Nowhere is Greece's ongoing struggle with its economic woes more evident than on the streets of its capital.
As Athenians continue to grapple with the Eurozone crisis, they have also had to find ways to express their frustration, anger and hope.
The city has gone to war with itself.
Now, amid the grandeur of ancient monuments and the bling of new money, a population is making its calculations for survival, demanding change with no idea how or when it will come.
Athena's marble bust outside the Registry office, smeared blind with a black mask. A torched midnight blue Porsche Roadster under an Exarcheia streetlight, the litter on its charred chassis a comment on the perceived excess of the rich. A serene beggar reading a childhood comic on the edge of Omonia Square, next to a scrawled declaration of civil war on a shop shutter.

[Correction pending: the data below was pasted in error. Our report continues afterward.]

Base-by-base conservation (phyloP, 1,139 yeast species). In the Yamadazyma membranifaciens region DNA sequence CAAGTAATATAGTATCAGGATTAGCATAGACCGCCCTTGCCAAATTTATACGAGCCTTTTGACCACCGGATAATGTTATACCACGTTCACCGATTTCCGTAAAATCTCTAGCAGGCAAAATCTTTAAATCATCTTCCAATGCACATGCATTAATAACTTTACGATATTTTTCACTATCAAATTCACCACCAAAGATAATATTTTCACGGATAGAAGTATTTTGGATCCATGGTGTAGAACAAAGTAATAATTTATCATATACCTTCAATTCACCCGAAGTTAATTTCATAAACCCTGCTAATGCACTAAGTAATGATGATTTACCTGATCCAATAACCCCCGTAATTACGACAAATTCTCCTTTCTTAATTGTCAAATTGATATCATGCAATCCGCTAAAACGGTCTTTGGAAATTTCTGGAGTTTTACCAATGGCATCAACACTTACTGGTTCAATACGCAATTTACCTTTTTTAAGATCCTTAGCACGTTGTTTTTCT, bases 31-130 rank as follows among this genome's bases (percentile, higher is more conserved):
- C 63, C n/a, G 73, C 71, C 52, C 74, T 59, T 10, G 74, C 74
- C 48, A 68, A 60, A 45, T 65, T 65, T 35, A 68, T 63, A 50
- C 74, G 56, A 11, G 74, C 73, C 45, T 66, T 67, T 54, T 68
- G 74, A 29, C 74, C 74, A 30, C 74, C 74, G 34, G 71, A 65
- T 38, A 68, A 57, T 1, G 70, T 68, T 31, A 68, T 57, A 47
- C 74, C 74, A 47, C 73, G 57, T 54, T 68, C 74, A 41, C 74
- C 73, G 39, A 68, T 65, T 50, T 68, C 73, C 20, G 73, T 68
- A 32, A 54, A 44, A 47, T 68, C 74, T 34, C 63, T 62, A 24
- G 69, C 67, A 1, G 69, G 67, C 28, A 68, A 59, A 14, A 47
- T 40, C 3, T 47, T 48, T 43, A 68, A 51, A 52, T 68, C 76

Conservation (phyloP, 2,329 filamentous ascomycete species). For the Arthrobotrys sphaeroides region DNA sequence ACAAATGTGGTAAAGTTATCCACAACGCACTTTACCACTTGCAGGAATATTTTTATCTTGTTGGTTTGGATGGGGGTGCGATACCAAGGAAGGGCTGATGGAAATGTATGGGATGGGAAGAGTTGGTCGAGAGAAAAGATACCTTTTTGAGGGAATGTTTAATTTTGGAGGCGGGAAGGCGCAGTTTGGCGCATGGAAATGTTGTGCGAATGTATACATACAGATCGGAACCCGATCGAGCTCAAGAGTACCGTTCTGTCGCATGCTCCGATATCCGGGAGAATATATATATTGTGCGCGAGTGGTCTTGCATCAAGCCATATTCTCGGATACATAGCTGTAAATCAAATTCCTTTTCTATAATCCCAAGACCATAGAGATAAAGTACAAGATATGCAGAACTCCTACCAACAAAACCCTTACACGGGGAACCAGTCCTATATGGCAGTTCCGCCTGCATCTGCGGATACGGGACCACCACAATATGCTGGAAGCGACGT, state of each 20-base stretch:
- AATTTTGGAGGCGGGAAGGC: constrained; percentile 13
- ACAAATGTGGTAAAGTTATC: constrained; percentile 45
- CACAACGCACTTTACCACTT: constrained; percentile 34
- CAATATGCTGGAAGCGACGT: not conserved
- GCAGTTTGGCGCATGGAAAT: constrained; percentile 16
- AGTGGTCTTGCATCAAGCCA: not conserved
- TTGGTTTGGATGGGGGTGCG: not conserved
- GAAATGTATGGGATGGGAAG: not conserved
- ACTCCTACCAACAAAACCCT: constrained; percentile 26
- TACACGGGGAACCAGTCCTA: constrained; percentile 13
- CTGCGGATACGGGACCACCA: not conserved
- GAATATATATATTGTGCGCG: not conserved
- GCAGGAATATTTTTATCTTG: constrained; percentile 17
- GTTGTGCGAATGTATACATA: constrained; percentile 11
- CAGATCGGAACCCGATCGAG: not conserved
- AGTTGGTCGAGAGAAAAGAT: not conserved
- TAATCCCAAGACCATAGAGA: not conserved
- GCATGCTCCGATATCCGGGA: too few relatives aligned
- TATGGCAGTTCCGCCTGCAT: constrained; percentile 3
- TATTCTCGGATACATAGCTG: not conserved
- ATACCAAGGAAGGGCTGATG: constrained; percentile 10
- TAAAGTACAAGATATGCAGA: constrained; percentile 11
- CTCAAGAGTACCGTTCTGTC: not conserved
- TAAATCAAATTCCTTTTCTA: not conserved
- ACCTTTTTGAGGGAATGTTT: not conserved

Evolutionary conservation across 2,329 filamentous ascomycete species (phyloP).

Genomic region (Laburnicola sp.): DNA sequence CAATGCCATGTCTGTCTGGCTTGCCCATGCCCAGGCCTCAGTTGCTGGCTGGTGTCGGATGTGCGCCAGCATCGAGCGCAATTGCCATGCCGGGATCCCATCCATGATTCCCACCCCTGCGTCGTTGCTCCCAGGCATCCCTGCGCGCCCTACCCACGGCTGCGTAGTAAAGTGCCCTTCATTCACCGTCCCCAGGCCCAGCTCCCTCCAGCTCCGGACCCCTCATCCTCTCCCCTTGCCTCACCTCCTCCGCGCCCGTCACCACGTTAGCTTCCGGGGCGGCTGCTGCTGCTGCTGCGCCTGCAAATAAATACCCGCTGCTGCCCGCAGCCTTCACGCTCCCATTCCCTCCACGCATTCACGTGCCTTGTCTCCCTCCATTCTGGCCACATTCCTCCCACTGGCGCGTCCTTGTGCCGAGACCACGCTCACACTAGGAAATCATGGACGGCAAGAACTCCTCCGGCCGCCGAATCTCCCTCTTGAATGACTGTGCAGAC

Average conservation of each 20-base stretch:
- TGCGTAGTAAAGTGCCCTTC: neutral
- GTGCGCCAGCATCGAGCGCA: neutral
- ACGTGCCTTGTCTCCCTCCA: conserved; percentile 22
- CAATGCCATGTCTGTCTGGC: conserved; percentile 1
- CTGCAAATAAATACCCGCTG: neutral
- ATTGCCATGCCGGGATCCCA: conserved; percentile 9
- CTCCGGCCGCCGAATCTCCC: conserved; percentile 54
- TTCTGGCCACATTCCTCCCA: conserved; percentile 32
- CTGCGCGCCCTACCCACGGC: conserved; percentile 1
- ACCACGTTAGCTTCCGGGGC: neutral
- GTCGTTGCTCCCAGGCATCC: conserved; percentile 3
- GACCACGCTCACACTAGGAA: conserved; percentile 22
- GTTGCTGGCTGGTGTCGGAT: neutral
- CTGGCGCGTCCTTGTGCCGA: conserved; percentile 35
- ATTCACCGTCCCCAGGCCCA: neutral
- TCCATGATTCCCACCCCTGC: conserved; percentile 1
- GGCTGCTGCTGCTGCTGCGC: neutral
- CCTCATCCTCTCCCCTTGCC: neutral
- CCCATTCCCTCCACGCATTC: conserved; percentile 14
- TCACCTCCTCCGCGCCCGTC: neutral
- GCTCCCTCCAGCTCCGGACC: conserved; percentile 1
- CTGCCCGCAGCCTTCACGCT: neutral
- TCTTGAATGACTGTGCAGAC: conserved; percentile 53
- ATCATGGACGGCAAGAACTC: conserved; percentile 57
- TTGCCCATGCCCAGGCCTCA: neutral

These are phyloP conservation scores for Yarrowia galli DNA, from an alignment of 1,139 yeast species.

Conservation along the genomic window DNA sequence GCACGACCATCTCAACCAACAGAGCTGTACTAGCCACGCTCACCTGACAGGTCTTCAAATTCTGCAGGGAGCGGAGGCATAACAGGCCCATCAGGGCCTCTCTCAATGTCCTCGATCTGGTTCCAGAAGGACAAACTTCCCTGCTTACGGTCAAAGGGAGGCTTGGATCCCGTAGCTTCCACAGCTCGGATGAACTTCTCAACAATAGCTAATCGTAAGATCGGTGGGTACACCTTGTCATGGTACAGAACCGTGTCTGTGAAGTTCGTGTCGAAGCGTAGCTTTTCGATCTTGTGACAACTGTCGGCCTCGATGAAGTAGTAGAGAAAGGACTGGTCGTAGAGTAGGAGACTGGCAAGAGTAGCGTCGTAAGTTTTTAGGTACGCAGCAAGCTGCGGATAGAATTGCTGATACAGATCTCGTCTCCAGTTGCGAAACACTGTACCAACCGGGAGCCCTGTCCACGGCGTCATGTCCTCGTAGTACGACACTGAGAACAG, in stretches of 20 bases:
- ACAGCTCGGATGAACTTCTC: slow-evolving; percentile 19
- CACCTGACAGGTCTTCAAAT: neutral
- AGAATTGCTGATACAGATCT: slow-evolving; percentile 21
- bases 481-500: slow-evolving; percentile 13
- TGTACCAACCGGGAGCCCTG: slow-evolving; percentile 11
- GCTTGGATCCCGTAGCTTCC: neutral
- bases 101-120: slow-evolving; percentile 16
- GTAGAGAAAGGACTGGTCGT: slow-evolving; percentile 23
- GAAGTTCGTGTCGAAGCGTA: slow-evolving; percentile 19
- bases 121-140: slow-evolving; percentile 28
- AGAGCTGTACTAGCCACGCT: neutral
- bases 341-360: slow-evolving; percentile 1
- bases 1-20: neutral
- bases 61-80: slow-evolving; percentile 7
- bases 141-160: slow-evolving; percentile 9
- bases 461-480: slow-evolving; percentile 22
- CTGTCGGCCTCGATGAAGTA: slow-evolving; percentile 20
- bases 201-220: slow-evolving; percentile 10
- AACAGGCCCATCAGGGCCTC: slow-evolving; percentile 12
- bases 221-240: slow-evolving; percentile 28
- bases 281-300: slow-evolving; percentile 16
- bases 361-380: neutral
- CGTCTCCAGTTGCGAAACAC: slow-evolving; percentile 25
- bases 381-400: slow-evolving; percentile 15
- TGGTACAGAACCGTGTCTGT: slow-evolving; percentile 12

Greek art photographer Yiannis Hadjiaslanis and I have set out to chronicle the city's conversation with itself, a portrait of a metropolis sketched in spraypaint and marker pen.
We have been stalking the streets of Athens since November 2013, and expect to wrap up the series in January 2014.
Get in touch if you'd like to see our graffiti map of the city, tearsheets and text when they're ready.